Cultural letter #6 School oddities


Dear family and friends,


School....does it conjure up images of yellow school buses, school kids standing in lines with lunch boxes and books, leaving at 7:30 or 8 am returning at 3:30 or 4 pm, first grade teachers standing in the hallways with open doors to a cheery classroom with bulletin boards all brightly decorated?


Those are my memories of school.  Ours kids just finished their first week of Polish public school.  Here are some short clips that will help you understand better what it is like here.


-- The first day (Labor Day) although I remembered our kids' slippers/special school shoes--I forgot all about the special "bag" that they needed to put their "regular" shoes in.  (This is an assumed bit of knowledge that no one talks about--you just are supposed to "know" you need it.)  The "special school shoes" amount to slippers or soft soled tennis shoes devoted to school/indoors.  The children all go to the basement area of the school to change their shoes and leave their hats/coats/scarves and outdoor shoes in certain designated areas sorted by classroom, which are later locked so no one can steal your coat/shoes/scarf.  (It's a madhouse down there!)


-- Our 3 middle kids are in school here--all in different classes and all have different schedules.  We live 1 1/2 miles from the school, approximately, and on Tuesday we went to school 6x to take them and pick them up.  We will be working on streamlining their schedules to our convenience this week.  For example, on Monday, Lydia goes from 8-11:25.  Abby, from 11:35-4:30, and Timmy, from 1:30-5:30.  This is the way it was the first week.  They've changed a few hours for a couple of the kids for this upcoming week.  Tuesday isn't the same as Monday, however, and Wed. is different yet.  I don't believe that we have any day that is the same.  For example, Friday, Abby was from 8-10:30, Lydia, from 11:35-4:30 and Timmy from 12:30-4.  We'll figure something out, but in the meantime, it is taking its wear and tear on the starter of the van!  :) (and who said it is less time consuming to not home school!)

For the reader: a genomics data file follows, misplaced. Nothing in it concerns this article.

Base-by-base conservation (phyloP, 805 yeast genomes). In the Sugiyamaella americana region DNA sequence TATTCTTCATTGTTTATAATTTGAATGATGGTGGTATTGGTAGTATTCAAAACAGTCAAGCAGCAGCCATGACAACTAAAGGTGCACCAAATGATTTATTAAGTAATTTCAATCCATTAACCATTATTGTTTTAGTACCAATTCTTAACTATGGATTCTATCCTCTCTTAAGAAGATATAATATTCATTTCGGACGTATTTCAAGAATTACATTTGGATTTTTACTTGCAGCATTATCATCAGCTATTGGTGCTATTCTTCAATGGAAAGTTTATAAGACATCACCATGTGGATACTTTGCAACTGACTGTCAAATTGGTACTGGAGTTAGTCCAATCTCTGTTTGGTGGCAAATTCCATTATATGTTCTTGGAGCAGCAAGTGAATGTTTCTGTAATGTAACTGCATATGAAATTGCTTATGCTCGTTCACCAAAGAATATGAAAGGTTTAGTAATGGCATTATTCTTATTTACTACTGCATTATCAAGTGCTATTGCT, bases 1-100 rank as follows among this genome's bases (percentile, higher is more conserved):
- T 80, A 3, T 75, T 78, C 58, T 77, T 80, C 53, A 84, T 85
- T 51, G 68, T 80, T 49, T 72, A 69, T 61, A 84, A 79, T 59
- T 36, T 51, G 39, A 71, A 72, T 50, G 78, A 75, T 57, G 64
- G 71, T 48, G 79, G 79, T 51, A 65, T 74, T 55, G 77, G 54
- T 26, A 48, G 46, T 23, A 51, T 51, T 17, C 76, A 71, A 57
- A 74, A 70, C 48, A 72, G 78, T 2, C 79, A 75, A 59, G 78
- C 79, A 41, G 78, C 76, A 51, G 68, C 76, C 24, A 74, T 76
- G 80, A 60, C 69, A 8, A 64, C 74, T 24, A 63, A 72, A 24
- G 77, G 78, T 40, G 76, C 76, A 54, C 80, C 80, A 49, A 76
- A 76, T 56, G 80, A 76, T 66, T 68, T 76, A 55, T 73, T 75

--They don't worry about separation of church and state here....there is religion class built right into the school week.  We can exempt our kids from it, so we did. (The nun comes in and teaches and the regular teacher leaves--we are tempted, however, to leave Timmy in to see what they are teaching and what the books say.)  However, Abby's teacher took that time to spend some extra time with her one on one.


--Teachers here make very little, and to expect them to decorate the school with their own funds is unrealistic, so the school is somewhat bare compared to what you would be used to.  Also, the fact that they are sharing classrooms (that is why the different time schedules) so a teacher doesn't have "a classroom" of her own.  I've not been to the kids' classrooms--just to the area where they take off their shoes.  There seems to be a shortage of computers and copy machines since the teachers often hand write stuff to pass out (like announcements).